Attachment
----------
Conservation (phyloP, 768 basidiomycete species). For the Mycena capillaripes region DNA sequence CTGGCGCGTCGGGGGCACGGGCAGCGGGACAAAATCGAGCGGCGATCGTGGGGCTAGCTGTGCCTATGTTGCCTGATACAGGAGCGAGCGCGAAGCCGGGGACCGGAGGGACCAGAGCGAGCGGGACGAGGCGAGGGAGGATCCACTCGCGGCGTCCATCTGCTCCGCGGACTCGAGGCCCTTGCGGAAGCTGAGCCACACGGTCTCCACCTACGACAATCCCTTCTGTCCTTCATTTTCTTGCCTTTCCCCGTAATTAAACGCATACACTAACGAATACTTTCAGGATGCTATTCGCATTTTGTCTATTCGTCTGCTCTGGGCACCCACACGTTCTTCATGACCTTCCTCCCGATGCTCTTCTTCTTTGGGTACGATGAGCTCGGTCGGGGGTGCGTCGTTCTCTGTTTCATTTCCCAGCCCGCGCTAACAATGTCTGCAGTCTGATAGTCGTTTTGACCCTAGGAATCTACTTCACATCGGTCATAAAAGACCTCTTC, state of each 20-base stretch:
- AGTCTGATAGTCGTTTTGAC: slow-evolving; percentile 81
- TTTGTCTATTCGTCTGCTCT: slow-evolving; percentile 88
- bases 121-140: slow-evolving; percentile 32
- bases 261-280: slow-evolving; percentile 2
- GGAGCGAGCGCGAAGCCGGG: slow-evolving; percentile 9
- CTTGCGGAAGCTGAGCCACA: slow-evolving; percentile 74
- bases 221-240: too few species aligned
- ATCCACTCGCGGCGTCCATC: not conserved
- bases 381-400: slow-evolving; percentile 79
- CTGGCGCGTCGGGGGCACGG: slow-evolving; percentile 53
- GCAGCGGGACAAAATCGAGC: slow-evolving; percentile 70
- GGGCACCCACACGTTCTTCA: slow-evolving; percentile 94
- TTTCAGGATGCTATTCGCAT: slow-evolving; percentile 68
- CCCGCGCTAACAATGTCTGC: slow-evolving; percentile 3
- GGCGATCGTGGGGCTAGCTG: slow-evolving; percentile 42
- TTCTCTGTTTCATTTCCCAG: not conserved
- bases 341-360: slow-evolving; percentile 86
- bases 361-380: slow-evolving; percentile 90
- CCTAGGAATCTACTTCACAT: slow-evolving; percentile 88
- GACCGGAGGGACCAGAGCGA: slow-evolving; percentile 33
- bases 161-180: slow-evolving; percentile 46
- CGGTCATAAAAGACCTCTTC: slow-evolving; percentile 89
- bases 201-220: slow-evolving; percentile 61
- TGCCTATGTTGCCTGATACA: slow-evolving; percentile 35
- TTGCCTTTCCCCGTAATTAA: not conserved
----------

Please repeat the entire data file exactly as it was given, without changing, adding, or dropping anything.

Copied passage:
Conservation (phyloP, 768 basidiomycete species). For the Mycena capillaripes region DNA sequence CTGGCGCGTCGGGGGCACGGGCAGCGGGACAAAATCGAGCGGCGATCGTGGGGCTAGCTGTGCCTATGTTGCCTGATACAGGAGCGAGCGCGAAGCCGGGGACCGGAGGGACCAGAGCGAGCGGGACGAGGCGAGGGAGGATCCACTCGCGGCGTCCATCTGCTCCGCGGACTCGAGGCCCTTGCGGAAGCTGAGCCACACGGTCTCCACCTACGACAATCCCTTCTGTCCTTCATTTTCTTGCCTTTCCCCGTAATTAAACGCATACACTAACGAATACTTTCAGGATGCTATTCGCATTTTGTCTATTCGTCTGCTCTGGGCACCCACACGTTCTTCATGACCTTCCTCCCGATGCTCTTCTTCTTTGGGTACGATGAGCTCGGTCGGGGGTGCGTCGTTCTCTGTTTCATTTCCCAGCCCGCGCTAACAATGTCTGCAGTCTGATAGTCGTTTTGACCCTAGGAATCTACTTCACATCGGTCATAAAAGACCTCTTC, state of each 20-base stretch:
- AGTCTGATAGTCGTTTTGAC: slow-evolving; percentile 81
- TTTGTCTATTCGTCTGCTCT: slow-evolving; percentile 88
- bases 121-140: slow-evolving; percentile 32
- bases 261-280: slow-evolving; percentile 2
- GGAGCGAGCGCGAAGCCGGG: slow-evolving; percentile 9
- CTTGCGGAAGCTGAGCCACA: slow-evolving; percentile 74
- bases 221-240: too few species aligned
- ATCCACTCGCGGCGTCCATC: not conserved
- bases 381-400: slow-evolving; percentile 79
- CTGGCGCGTCGGGGGCACGG: slow-evolving; percentile 53
- GCAGCGGGACAAAATCGAGC: slow-evolving; percentile 70
- GGGCACCCACACGTTCTTCA: slow-evolving; percentile 94
- TTTCAGGATGCTATTCGCAT: slow-evolving; percentile 68
- CCCGCGCTAACAATGTCTGC: slow-evolving; percentile 3
- GGCGATCGTGGGGCTAGCTG: slow-evolving; percentile 42
- TTCTCTGTTTCATTTCCCAG: not conserved
- bases 341-360: slow-evolving; percentile 86
- bases 361-380: slow-evolving; percentile 90
- CCTAGGAATCTACTTCACAT: slow-evolving; percentile 88
- GACCGGAGGGACCAGAGCGA: slow-evolving; percentile 33
- bases 161-180: slow-evolving; percentile 46
- CGGTCATAAAAGACCTCTTC: slow-evolving; percentile 89
- bases 201-220: slow-evolving; percentile 61
- TGCCTATGTTGCCTGATACA: slow-evolving; percentile 35
- TTGCCTTTCCCCGTAATTAA: not conserved